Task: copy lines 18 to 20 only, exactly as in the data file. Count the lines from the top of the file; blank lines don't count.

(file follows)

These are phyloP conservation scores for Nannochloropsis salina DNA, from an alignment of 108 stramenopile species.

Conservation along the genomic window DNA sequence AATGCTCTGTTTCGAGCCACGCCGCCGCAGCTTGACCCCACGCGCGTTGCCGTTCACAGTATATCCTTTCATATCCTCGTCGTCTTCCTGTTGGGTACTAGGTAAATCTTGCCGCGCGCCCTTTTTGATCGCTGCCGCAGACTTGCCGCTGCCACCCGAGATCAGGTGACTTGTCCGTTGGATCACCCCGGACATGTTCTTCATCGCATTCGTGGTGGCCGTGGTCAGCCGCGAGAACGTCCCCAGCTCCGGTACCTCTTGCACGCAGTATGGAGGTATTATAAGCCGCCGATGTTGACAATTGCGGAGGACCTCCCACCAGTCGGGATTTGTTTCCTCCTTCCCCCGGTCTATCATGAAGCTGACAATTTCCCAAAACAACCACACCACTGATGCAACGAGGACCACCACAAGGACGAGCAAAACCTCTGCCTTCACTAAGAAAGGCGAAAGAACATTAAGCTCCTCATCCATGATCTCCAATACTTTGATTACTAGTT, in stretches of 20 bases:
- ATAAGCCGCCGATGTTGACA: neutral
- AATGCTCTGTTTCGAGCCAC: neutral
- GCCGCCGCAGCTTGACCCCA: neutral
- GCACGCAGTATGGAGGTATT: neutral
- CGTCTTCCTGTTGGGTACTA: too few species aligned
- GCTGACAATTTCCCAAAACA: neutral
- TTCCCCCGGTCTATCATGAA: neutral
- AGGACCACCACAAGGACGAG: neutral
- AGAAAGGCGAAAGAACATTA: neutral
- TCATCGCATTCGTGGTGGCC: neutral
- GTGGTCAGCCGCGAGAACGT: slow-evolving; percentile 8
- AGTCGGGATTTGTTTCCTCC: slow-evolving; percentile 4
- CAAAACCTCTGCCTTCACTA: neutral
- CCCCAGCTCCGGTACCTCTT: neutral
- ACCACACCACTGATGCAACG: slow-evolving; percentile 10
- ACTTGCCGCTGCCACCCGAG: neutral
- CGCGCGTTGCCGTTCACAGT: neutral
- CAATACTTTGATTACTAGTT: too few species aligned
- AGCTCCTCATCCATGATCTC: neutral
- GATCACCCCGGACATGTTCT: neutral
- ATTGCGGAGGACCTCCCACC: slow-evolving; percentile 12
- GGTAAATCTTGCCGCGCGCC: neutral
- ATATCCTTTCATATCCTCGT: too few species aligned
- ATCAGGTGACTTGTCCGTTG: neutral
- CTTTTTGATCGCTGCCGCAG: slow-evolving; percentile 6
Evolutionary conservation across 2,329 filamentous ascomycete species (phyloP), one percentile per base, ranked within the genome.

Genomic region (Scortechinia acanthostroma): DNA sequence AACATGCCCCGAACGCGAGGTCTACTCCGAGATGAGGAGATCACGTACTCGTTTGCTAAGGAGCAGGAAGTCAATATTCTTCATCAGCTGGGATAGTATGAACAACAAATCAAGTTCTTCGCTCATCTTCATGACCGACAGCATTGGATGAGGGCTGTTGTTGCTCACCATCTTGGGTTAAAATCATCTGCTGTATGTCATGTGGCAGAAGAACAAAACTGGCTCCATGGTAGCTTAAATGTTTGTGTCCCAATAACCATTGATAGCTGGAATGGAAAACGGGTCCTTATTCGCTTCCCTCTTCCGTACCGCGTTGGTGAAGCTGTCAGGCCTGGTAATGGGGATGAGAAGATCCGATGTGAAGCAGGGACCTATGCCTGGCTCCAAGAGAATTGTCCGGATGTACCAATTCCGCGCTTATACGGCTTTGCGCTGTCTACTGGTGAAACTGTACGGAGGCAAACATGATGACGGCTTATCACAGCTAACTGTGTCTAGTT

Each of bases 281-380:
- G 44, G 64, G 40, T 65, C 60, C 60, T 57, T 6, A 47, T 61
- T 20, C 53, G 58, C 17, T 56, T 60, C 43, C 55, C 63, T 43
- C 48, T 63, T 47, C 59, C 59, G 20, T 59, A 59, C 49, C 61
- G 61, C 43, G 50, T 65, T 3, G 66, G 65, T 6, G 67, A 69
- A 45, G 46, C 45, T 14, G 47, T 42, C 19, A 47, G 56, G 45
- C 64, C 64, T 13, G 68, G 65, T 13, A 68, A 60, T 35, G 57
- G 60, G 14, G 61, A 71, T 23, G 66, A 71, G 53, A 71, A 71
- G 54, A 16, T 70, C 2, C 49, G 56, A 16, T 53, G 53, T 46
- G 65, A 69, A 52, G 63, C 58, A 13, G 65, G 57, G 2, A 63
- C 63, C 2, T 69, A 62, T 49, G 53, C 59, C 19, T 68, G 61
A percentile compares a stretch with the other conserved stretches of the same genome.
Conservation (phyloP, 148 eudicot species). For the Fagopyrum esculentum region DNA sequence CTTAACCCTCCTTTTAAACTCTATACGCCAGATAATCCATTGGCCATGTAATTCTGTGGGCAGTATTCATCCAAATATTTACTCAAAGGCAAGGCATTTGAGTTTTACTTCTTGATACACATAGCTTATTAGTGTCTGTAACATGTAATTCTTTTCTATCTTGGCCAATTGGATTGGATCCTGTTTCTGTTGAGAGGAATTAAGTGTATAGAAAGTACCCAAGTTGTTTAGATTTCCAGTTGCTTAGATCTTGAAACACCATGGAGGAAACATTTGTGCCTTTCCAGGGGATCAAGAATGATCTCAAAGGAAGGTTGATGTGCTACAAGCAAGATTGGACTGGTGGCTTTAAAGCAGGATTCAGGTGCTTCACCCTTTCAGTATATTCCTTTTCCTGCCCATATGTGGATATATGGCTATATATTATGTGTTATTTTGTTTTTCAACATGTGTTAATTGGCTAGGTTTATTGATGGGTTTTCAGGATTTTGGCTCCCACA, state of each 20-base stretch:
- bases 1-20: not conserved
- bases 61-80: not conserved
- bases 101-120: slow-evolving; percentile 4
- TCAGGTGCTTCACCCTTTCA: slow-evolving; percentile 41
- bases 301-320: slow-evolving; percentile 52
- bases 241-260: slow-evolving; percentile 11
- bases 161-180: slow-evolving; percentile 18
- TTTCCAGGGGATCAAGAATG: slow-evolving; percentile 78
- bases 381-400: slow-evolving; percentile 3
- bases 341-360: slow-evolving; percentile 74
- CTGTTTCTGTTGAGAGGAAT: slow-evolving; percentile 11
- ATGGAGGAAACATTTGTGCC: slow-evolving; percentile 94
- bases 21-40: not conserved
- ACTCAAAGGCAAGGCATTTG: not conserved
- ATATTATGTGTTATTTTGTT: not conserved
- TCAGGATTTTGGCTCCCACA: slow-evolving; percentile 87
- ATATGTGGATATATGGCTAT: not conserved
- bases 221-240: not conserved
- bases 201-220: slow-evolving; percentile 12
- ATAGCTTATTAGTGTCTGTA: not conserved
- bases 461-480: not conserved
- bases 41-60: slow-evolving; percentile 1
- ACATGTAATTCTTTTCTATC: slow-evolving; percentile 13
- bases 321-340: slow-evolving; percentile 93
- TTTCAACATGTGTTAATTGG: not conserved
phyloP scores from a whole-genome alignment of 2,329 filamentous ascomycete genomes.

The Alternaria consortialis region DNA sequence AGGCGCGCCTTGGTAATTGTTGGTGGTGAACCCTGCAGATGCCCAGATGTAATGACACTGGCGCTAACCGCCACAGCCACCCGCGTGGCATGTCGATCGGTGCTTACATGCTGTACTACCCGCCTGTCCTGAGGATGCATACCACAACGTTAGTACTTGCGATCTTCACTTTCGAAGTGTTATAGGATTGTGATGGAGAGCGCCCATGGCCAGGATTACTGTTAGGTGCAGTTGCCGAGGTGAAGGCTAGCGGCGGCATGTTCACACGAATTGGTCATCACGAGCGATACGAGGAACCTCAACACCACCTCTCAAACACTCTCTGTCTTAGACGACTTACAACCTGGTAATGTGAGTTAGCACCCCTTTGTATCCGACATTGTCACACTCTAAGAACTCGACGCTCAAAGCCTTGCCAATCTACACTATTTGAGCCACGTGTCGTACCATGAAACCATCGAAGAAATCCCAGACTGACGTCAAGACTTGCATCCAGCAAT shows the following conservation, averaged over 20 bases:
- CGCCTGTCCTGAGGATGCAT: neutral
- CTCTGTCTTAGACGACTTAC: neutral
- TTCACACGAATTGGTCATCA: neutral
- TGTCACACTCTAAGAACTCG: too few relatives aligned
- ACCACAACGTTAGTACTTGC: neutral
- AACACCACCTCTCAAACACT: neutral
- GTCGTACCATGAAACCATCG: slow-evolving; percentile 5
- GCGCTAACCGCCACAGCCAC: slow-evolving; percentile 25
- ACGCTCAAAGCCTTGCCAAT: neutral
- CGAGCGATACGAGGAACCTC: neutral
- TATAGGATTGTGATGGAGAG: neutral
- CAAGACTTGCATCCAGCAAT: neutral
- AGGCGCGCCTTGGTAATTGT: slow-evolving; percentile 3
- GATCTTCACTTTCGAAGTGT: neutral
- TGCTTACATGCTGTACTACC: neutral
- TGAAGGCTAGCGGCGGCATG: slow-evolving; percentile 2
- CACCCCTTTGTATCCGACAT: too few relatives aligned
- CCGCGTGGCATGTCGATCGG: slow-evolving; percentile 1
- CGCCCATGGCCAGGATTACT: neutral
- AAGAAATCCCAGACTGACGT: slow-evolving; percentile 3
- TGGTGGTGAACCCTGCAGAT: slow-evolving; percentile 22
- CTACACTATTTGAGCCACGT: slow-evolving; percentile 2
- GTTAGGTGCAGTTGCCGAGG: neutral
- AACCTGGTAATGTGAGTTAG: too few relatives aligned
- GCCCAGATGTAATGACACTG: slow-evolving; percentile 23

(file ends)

- ACTTGCCGCTGCCACCCGAG: neutral
- CGCGCGTTGCCGTTCACAGT: neutral
- CAATACTTTGATTACTAGTT: too few species aligned